10 Things To Expect From African Tech in 2020
Predicting the future may be a skill best left to economists and those able to read a crystal ball, but this is our attempt at forecasting what to expect from African tech in 2020.
African fintech is set to keep building its reputation as a major attraction for investors this year, as Chinese investors join the usual venture capitalists from the U.S. and Europe in recognizing the value of African startups.
Twitter CEO Jack Dorsey paid a visit to Africa in 2019 and plans to return this year because he believes that Africa will determine the future of tech, and bitcoin in particular. The year 2020 may prove Dorsey right.
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Here are 10 things to expect from African tech in 2020.
Africa’s first home-grown startup unicorn set to IPO
In November 2019, Visa paid $200 million for a 20 percent stake in Nigerian digital payment firm Interswitch, making it the first home-grown African unicorn, according to Quartz. Africa-focused e-commerce firm Jumia listed on the New York Stock Exchange in 2019 but many argue that it is not an African startup aside from its market-focus. Interswitch, which was founded by Mitchell Elegbe, is planning an IPO in London this year.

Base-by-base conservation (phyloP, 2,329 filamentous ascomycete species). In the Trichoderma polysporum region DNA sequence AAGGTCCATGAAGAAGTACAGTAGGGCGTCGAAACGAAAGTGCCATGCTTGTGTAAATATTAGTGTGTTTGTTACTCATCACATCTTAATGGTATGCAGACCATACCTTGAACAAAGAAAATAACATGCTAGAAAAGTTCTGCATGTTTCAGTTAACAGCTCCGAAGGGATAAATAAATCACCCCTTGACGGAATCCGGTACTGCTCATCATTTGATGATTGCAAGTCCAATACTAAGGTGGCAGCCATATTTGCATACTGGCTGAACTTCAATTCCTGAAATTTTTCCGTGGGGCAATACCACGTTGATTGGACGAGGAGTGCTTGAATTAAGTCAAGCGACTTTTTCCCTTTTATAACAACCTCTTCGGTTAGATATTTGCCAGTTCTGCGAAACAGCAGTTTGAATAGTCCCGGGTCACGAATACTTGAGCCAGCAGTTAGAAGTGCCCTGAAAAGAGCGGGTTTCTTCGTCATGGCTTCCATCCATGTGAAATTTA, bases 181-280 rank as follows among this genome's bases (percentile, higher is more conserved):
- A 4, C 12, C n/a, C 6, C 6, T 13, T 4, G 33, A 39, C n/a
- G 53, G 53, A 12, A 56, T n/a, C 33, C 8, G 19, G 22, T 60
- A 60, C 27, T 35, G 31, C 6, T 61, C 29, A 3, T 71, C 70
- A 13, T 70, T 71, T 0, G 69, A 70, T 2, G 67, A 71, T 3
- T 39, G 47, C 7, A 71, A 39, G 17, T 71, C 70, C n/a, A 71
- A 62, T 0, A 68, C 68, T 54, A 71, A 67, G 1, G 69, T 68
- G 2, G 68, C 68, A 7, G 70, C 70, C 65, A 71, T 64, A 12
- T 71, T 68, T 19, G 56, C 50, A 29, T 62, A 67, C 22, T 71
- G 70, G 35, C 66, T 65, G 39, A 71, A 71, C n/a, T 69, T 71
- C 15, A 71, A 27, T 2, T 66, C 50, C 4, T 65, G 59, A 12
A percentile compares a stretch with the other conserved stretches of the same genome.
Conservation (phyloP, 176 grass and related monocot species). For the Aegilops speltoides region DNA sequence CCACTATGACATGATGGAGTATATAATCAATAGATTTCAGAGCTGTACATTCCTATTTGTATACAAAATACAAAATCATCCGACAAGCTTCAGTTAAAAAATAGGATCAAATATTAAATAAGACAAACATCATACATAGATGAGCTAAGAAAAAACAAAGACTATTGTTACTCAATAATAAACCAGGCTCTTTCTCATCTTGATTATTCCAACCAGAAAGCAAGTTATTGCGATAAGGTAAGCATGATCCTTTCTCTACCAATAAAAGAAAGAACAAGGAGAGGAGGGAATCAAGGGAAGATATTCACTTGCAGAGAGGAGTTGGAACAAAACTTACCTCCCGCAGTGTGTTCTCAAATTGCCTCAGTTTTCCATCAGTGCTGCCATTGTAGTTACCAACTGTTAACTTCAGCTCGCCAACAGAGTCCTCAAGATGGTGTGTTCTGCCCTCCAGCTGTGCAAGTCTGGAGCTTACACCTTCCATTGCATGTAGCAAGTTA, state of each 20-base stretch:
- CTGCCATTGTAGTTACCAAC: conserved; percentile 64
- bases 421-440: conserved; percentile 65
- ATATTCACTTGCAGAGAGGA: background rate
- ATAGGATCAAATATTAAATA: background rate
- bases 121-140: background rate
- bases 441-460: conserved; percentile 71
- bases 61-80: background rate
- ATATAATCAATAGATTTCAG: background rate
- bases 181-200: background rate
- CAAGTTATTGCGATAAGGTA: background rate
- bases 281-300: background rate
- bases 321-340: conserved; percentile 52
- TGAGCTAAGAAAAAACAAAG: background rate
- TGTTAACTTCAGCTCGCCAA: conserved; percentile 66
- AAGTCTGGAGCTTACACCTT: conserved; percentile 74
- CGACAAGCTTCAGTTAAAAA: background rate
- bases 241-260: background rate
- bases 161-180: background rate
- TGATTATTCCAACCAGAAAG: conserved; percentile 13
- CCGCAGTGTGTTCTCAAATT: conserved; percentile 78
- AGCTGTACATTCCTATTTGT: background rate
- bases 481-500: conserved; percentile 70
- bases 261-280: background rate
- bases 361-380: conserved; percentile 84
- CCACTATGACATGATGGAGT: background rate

More interest in tech startups from Chinese investors
China has long been an influential investor in Africa, mostly through large infrastructure projects and companies focused on specific market segments, but in 2019 Chinese investors put their money on a few African startups. Nigerian-based payments platform OPay, Africa-focused fintech firm PalmPay and Kenyan trucking logistics company Lori Systems, closed large fundraises in 2019, bringing in a total of $240 million in venture capital funding from 15 different Chinese investors, Techcrunch reported. That trend is expected to continue in 2020.
African tech companies will continue to expand outside of the continent
Many African tech companies have announced plans to expand outside of the continent, seeking new markets in Europe, Asia, North America, and Latin America. Nigerian fintech startup Lidya expanded to Eastern Europe in 2019 and credit startup Migo is in the process of expanding to Brazil. South African startups Aerobotics and RapidDeploy are focused on capturing the U.S. market while the Nigerian payments platform Flutterwave announced that it is hiring new staff in China and India.
Local and international ride-hailing firms to fight for market share
The growth of ride-hailing across Africa and the rise of both local and international firms will make big markets such as Nigeria, Kenya, South Africa and Ghana fierce battlegrounds for big foreign players such as Uber and Bolt alongside local disruptors such as OCar or Gokada in Nigeria, and Hailer in South Africa. There are almost 60 ride-hailing operators across 21 countries on the continent, according to the United Nations publication Africa Renewal. The fight for market share should extend to new markets. Uber recently launched in Abidjan and is expected to move into Senegal this year.
Ethiopia to make its telecoms industry competitive